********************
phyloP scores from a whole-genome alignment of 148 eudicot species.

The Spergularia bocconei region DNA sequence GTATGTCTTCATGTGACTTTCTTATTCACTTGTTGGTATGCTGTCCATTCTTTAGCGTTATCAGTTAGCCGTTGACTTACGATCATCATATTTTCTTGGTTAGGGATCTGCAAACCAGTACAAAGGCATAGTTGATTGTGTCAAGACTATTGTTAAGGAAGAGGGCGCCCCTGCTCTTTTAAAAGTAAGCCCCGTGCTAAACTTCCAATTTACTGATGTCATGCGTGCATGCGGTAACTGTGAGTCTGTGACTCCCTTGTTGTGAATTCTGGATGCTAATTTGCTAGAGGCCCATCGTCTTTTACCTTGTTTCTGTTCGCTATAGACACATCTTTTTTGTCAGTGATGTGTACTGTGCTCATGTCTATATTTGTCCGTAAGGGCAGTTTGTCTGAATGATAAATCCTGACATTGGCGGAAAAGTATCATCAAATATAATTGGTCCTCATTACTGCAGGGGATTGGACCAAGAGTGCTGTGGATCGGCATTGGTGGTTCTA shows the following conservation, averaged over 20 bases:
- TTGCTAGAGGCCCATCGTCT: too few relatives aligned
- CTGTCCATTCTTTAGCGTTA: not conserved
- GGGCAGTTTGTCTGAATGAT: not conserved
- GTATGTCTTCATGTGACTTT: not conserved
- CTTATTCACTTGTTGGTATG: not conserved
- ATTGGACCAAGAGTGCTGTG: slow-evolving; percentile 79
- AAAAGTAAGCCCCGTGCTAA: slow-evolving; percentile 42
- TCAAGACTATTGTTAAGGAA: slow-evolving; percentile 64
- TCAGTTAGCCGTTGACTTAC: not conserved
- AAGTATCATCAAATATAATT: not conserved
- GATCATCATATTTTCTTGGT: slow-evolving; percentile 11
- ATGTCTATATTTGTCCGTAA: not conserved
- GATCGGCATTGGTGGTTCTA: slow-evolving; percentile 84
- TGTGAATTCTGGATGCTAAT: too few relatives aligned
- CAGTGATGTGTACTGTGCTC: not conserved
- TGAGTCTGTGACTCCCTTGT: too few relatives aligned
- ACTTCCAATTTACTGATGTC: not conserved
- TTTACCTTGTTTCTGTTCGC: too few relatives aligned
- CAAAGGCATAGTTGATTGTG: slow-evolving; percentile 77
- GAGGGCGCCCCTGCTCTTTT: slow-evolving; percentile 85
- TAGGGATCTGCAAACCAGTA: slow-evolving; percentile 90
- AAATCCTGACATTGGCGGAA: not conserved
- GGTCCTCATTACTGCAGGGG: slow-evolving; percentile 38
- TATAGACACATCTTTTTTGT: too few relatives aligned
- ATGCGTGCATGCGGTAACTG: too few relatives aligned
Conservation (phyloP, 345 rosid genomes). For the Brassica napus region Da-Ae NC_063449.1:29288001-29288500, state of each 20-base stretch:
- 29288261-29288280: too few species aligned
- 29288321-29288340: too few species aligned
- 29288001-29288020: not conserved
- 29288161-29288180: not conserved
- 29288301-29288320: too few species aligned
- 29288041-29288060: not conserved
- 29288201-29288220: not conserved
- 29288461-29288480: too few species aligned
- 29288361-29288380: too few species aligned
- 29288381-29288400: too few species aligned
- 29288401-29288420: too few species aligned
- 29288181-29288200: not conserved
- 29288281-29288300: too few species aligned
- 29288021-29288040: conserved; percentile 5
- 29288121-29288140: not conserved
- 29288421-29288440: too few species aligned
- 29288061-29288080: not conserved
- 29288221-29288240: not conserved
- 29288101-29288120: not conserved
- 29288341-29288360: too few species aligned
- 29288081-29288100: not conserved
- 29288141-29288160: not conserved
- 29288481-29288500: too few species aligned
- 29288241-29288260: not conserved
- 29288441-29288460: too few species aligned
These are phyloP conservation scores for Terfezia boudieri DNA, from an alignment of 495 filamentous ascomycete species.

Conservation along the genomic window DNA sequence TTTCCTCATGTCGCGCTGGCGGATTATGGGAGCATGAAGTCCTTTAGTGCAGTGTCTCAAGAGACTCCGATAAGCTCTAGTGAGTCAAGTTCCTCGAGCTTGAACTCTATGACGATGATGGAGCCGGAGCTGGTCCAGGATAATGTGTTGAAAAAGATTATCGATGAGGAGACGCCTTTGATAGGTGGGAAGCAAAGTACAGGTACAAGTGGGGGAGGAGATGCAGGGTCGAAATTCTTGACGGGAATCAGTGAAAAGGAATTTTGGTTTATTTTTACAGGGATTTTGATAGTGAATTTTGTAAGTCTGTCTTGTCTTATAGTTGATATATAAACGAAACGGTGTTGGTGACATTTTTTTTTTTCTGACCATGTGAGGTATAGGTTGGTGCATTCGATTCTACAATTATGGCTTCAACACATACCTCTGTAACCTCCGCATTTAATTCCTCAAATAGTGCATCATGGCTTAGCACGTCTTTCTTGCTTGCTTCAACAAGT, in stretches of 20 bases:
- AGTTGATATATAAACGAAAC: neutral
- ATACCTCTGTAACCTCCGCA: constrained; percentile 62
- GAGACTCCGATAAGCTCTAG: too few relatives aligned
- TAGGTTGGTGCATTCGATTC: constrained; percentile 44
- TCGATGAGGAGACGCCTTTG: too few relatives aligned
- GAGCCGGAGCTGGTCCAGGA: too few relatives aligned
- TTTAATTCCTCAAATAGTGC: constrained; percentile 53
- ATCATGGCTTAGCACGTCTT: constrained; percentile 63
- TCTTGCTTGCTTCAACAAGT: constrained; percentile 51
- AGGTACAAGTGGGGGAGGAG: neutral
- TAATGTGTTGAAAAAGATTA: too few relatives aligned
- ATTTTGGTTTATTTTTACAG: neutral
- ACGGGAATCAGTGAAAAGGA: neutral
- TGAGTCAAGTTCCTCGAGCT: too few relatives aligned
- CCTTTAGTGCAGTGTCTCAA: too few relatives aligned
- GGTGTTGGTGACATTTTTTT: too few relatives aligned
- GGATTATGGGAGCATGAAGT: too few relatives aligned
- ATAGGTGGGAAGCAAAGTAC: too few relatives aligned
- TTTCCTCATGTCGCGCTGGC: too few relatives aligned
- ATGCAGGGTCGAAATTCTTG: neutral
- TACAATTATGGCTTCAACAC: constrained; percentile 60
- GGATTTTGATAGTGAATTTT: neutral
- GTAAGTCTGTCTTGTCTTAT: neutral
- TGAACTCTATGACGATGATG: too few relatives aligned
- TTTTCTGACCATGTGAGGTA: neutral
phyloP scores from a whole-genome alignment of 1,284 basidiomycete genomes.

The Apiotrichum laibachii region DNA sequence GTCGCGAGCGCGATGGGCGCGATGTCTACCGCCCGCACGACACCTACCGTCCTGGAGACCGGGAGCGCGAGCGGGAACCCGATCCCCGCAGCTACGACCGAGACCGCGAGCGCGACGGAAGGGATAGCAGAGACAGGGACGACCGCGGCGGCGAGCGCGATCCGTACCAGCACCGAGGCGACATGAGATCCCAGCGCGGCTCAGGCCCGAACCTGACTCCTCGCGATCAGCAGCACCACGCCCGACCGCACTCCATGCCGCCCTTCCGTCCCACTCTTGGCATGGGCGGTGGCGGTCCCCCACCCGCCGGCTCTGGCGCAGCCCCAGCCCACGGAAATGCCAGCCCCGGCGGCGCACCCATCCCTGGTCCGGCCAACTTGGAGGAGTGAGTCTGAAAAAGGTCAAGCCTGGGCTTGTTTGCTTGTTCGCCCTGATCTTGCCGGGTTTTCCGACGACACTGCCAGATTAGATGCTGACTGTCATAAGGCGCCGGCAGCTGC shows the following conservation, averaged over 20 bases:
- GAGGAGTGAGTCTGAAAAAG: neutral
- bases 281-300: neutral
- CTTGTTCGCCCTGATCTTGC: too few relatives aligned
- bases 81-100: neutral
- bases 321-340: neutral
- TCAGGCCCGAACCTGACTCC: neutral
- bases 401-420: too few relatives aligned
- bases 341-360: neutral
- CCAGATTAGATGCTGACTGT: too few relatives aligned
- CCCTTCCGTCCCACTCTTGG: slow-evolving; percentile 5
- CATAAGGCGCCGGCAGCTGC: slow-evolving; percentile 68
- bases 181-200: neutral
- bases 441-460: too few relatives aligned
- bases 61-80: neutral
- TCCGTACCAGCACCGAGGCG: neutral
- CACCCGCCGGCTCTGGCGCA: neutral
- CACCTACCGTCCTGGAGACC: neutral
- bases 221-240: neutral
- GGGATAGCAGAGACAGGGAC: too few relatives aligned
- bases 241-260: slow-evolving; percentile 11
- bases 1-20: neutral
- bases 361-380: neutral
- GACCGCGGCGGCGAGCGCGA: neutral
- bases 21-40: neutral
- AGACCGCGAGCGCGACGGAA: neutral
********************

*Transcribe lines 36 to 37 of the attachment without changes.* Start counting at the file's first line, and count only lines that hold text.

- 29288461-29288480: too few species aligned
- 29288361-29288380: too few species aligned